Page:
*311  Appellant nqxt argues that plaintiff was estopped from alleging in his reply a different time of payment of the money alleged to he due him than he alleged in the complaint, and further discusses several other grounds of alleged estoppel. We fail, however, to find any assignment of error raising the question of estoppel, and therefore will not consider these alleged grounds of error.
The next proposition argued by appellant predicates error on the action of the trial court in overruling the motion of defendant to strike an amendment to plaintiff’s reply, for reasons stated in said motion. The only grounds o£ the said motion necessary to consider have to do with the alleged failure of said pleading to set forth all the matters relied upon by way of replication to the answer. In other words, the so-called amended reply sought to supplement the original reply, and did not restate all the matter contained in the first pleading filed as a reply. In Albright v. Albright et al., 21 N. M. 606, 157 Pac. 662, this court held that in every amendatory or supplemental pleading filed by a party it is necessary for him to therein restate his entire cause of action, defense, or reply, and all matters set forth in his original pleading and not carried forward into his amendatory or supplemental pleading are abandoned. Therefore there could not be error, so far as this appellant is concerned. A failure to comply with the statute would, as stated, simply operate as an abandonment of the original pleading; therefore we find no error in the matter complained of.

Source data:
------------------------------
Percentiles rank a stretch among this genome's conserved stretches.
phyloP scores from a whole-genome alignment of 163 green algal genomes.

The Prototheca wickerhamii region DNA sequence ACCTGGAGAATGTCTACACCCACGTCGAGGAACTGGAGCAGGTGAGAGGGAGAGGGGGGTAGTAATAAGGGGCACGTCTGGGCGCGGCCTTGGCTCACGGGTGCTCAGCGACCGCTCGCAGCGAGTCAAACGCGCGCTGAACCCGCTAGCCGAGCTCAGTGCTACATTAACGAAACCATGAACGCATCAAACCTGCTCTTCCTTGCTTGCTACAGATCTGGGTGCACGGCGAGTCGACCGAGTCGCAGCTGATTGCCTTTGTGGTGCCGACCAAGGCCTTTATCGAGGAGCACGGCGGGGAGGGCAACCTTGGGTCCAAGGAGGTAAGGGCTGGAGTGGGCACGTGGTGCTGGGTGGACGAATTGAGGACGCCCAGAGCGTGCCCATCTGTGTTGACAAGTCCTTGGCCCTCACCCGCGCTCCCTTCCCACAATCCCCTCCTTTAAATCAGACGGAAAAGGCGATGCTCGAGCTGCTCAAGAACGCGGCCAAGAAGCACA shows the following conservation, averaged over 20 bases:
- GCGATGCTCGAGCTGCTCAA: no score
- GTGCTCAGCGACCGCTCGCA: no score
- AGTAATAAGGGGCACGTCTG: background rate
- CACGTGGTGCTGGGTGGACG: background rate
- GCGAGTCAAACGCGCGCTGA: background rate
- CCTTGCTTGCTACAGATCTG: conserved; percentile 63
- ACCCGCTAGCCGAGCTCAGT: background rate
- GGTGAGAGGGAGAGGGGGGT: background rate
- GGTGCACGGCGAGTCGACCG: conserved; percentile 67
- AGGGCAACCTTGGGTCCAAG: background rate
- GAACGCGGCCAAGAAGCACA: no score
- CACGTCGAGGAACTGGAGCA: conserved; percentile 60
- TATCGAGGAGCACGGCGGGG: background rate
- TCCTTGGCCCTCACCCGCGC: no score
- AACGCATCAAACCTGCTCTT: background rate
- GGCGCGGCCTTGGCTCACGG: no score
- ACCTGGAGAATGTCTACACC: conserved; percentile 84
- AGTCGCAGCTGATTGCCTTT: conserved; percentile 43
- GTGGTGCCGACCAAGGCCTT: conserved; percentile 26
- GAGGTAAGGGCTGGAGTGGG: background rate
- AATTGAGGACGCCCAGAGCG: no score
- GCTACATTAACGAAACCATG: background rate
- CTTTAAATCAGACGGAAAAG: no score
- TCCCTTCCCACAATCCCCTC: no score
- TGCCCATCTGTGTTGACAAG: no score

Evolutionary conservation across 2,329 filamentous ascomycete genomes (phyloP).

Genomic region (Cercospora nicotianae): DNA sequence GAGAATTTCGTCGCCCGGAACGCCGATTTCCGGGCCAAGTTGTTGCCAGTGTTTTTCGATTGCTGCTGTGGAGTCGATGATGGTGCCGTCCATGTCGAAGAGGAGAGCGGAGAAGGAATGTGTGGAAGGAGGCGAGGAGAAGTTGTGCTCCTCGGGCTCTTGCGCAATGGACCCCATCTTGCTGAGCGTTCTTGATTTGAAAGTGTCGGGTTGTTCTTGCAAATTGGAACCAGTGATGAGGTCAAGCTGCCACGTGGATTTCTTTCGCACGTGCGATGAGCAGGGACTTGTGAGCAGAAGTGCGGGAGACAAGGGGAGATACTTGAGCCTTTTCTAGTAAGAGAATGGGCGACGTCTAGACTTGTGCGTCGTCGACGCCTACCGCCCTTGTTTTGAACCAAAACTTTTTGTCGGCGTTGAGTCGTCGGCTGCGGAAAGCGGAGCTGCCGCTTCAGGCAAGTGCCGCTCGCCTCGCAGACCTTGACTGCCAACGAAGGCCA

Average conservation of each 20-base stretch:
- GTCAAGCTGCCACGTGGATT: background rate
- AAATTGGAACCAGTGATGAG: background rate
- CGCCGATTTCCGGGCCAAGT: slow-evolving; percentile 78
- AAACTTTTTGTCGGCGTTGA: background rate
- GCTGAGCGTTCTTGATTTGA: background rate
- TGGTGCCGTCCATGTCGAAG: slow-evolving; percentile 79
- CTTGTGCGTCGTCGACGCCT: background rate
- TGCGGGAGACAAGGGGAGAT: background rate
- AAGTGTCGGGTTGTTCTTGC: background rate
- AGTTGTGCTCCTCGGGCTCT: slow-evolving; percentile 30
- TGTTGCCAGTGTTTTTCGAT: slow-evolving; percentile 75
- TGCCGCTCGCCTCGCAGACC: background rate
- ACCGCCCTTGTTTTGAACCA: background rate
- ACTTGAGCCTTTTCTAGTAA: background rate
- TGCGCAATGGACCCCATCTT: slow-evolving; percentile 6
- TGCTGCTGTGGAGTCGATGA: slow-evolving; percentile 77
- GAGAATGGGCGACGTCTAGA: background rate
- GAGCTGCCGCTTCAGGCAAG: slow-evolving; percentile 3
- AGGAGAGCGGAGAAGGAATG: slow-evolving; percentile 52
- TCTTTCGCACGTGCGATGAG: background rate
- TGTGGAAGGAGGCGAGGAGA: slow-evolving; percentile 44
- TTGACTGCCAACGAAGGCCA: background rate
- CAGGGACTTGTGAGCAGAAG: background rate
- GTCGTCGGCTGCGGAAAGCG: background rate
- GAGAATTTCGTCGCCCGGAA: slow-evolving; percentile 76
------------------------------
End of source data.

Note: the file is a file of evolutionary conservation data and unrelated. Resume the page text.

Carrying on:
It is next assigned as error that the court refused to make specific findings of fact and conclusions of law requested by defendant. That the court did so refuse is apparent from the record, but we cannot, in the absence of a bill of exceptions, pass upon the alleged erroneous action of the trial ■ court in this respect, because we have none of the evidence before us, and are not able to judge whether the findings of fact tendered and requested were improperly refused or not. This being true, the conclusions of law which necessarily were based upon the findings of fact cannot be passed upon by this court. *312and we therefore cannot sustain either contention of appellant.
In the same connection it is argued that it was the duty of the trial court to find the facts and give its conclusions of law pertinent to the case, which the trial court failed and refused to do. "We find no evidence of the failure of the trial court in this respect, except so far as it appears that the trial court refused to give the findings of fact and conclusions of law tendered by the defendant. In the case of Enderstein v. A., T. & S. F. Ry. Co., 21 N. M. 548, 157 Pac. 670, this court recently held that, where the appellant complains of the fact that the court omitted to make findings of fact, but did not call this omission so to do to the attention of the trial court, the point is not available in this court. In other words, the appellant cannot be heard to claim the benefit of an alleged error in an omission by the trial court where he did not direct the attention of the court to such omission by the necessary request that the court make the findings and conclusions called for by the statute. It is true in this case the appellant did tender certain findings of fact and conclusions of law. But these were not deemed proper to be given and were refused. No further request was made by appellant for additional findings by the trial court, and no other findings were tendered or called for. We therefore find no error in the record in this respect.
The judgment of the lower court is affirmed; and it is so ordered.
Roberts, C.J., and Parker, J., concur.